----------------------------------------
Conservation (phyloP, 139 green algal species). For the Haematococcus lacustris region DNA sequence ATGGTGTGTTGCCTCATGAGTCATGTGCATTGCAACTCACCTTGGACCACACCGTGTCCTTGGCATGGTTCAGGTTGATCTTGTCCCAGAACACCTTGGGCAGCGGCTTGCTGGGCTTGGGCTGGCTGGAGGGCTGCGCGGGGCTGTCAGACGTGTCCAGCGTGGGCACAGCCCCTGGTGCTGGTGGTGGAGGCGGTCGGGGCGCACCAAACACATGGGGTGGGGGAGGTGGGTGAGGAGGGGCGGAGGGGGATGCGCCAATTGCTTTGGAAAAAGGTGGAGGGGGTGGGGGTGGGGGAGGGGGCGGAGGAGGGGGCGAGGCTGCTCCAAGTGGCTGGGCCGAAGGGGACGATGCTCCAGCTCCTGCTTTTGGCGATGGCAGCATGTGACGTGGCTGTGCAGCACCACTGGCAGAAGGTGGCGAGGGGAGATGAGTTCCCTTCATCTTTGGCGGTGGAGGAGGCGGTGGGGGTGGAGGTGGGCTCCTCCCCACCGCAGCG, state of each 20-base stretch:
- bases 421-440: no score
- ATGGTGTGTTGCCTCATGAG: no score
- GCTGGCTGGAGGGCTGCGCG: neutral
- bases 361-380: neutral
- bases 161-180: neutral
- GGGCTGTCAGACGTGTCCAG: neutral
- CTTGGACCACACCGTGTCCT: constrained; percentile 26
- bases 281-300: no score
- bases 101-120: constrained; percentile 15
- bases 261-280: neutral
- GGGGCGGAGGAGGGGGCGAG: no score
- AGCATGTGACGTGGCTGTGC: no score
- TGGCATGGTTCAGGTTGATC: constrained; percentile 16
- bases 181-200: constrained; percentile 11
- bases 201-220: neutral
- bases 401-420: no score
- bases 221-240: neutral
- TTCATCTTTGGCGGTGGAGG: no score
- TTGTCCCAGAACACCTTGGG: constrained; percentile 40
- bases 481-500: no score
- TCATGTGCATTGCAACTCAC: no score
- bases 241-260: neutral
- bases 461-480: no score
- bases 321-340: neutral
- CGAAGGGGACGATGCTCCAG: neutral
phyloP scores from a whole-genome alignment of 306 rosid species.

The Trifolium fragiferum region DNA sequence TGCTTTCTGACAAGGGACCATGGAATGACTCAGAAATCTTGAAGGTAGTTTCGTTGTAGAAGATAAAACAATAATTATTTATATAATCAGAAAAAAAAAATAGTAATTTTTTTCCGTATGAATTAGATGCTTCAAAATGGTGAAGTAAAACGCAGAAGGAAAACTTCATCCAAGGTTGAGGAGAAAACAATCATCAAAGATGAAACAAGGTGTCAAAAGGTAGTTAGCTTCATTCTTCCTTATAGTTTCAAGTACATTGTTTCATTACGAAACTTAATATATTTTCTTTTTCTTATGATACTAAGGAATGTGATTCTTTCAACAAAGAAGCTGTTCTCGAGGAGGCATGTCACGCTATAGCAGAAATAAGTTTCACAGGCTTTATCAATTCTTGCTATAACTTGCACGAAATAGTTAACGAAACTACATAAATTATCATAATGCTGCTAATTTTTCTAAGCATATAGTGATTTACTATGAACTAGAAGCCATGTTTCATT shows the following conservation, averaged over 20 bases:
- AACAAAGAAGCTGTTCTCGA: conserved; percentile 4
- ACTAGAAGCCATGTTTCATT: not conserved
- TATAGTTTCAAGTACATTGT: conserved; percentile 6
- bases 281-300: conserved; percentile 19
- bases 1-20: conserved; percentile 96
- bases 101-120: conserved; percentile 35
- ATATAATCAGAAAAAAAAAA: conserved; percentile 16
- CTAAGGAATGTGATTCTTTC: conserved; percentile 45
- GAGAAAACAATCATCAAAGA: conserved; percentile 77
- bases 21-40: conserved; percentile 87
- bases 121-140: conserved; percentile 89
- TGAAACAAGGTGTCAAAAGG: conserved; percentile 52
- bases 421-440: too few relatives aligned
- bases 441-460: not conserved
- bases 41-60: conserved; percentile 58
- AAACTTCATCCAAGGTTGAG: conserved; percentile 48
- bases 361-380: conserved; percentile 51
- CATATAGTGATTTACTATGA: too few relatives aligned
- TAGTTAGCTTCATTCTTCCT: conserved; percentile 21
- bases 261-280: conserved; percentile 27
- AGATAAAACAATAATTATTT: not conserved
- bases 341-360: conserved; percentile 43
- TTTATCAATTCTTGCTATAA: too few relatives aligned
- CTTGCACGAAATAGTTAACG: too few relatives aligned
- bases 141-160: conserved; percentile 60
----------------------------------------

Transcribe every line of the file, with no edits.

Conservation (phyloP, 139 green algal species). For the Haematococcus lacustris region DNA sequence ATGGTGTGTTGCCTCATGAGTCATGTGCATTGCAACTCACCTTGGACCACACCGTGTCCTTGGCATGGTTCAGGTTGATCTTGTCCCAGAACACCTTGGGCAGCGGCTTGCTGGGCTTGGGCTGGCTGGAGGGCTGCGCGGGGCTGTCAGACGTGTCCAGCGTGGGCACAGCCCCTGGTGCTGGTGGTGGAGGCGGTCGGGGCGCACCAAACACATGGGGTGGGGGAGGTGGGTGAGGAGGGGCGGAGGGGGATGCGCCAATTGCTTTGGAAAAAGGTGGAGGGGGTGGGGGTGGGGGAGGGGGCGGAGGAGGGGGCGAGGCTGCTCCAAGTGGCTGGGCCGAAGGGGACGATGCTCCAGCTCCTGCTTTTGGCGATGGCAGCATGTGACGTGGCTGTGCAGCACCACTGGCAGAAGGTGGCGAGGGGAGATGAGTTCCCTTCATCTTTGGCGGTGGAGGAGGCGGTGGGGGTGGAGGTGGGCTCCTCCCCACCGCAGCG, state of each 20-base stretch:
- bases 421-440: no score
- ATGGTGTGTTGCCTCATGAG: no score
- GCTGGCTGGAGGGCTGCGCG: neutral
- bases 361-380: neutral
- bases 161-180: neutral
- GGGCTGTCAGACGTGTCCAG: neutral
- CTTGGACCACACCGTGTCCT: constrained; percentile 26
- bases 281-300: no score
- bases 101-120: constrained; percentile 15
- bases 261-280: neutral
- GGGGCGGAGGAGGGGGCGAG: no score
- AGCATGTGACGTGGCTGTGC: no score
- TGGCATGGTTCAGGTTGATC: constrained; percentile 16
- bases 181-200: constrained; percentile 11
- bases 201-220: neutral
- bases 401-420: no score
- bases 221-240: neutral
- TTCATCTTTGGCGGTGGAGG: no score
- TTGTCCCAGAACACCTTGGG: constrained; percentile 40
- bases 481-500: no score
- TCATGTGCATTGCAACTCAC: no score
- bases 241-260: neutral
- bases 461-480: no score
- bases 321-340: neutral
- CGAAGGGGACGATGCTCCAG: neutral
phyloP scores from a whole-genome alignment of 306 rosid species.

The Trifolium fragiferum region DNA sequence TGCTTTCTGACAAGGGACCATGGAATGACTCAGAAATCTTGAAGGTAGTTTCGTTGTAGAAGATAAAACAATAATTATTTATATAATCAGAAAAAAAAAATAGTAATTTTTTTCCGTATGAATTAGATGCTTCAAAATGGTGAAGTAAAACGCAGAAGGAAAACTTCATCCAAGGTTGAGGAGAAAACAATCATCAAAGATGAAACAAGGTGTCAAAAGGTAGTTAGCTTCATTCTTCCTTATAGTTTCAAGTACATTGTTTCATTACGAAACTTAATATATTTTCTTTTTCTTATGATACTAAGGAATGTGATTCTTTCAACAAAGAAGCTGTTCTCGAGGAGGCATGTCACGCTATAGCAGAAATAAGTTTCACAGGCTTTATCAATTCTTGCTATAACTTGCACGAAATAGTTAACGAAACTACATAAATTATCATAATGCTGCTAATTTTTCTAAGCATATAGTGATTTACTATGAACTAGAAGCCATGTTTCATT shows the following conservation, averaged over 20 bases:
- AACAAAGAAGCTGTTCTCGA: conserved; percentile 4
- ACTAGAAGCCATGTTTCATT: not conserved
- TATAGTTTCAAGTACATTGT: conserved; percentile 6
- bases 281-300: conserved; percentile 19
- bases 1-20: conserved; percentile 96
- bases 101-120: conserved; percentile 35
- ATATAATCAGAAAAAAAAAA: conserved; percentile 16
- CTAAGGAATGTGATTCTTTC: conserved; percentile 45
- GAGAAAACAATCATCAAAGA: conserved; percentile 77
- bases 21-40: conserved; percentile 87
- bases 121-140: conserved; percentile 89
- TGAAACAAGGTGTCAAAAGG: conserved; percentile 52
- bases 421-440: too few relatives aligned
- bases 441-460: not conserved
- bases 41-60: conserved; percentile 58
- AAACTTCATCCAAGGTTGAG: conserved; percentile 48
- bases 361-380: conserved; percentile 51
- CATATAGTGATTTACTATGA: too few relatives aligned
- TAGTTAGCTTCATTCTTCCT: conserved; percentile 21
- bases 261-280: conserved; percentile 27
- AGATAAAACAATAATTATTT: not conserved
- bases 341-360: conserved; percentile 43
- TTTATCAATTCTTGCTATAA: too few relatives aligned
- CTTGCACGAAATAGTTAACG: too few relatives aligned
- bases 141-160: conserved; percentile 60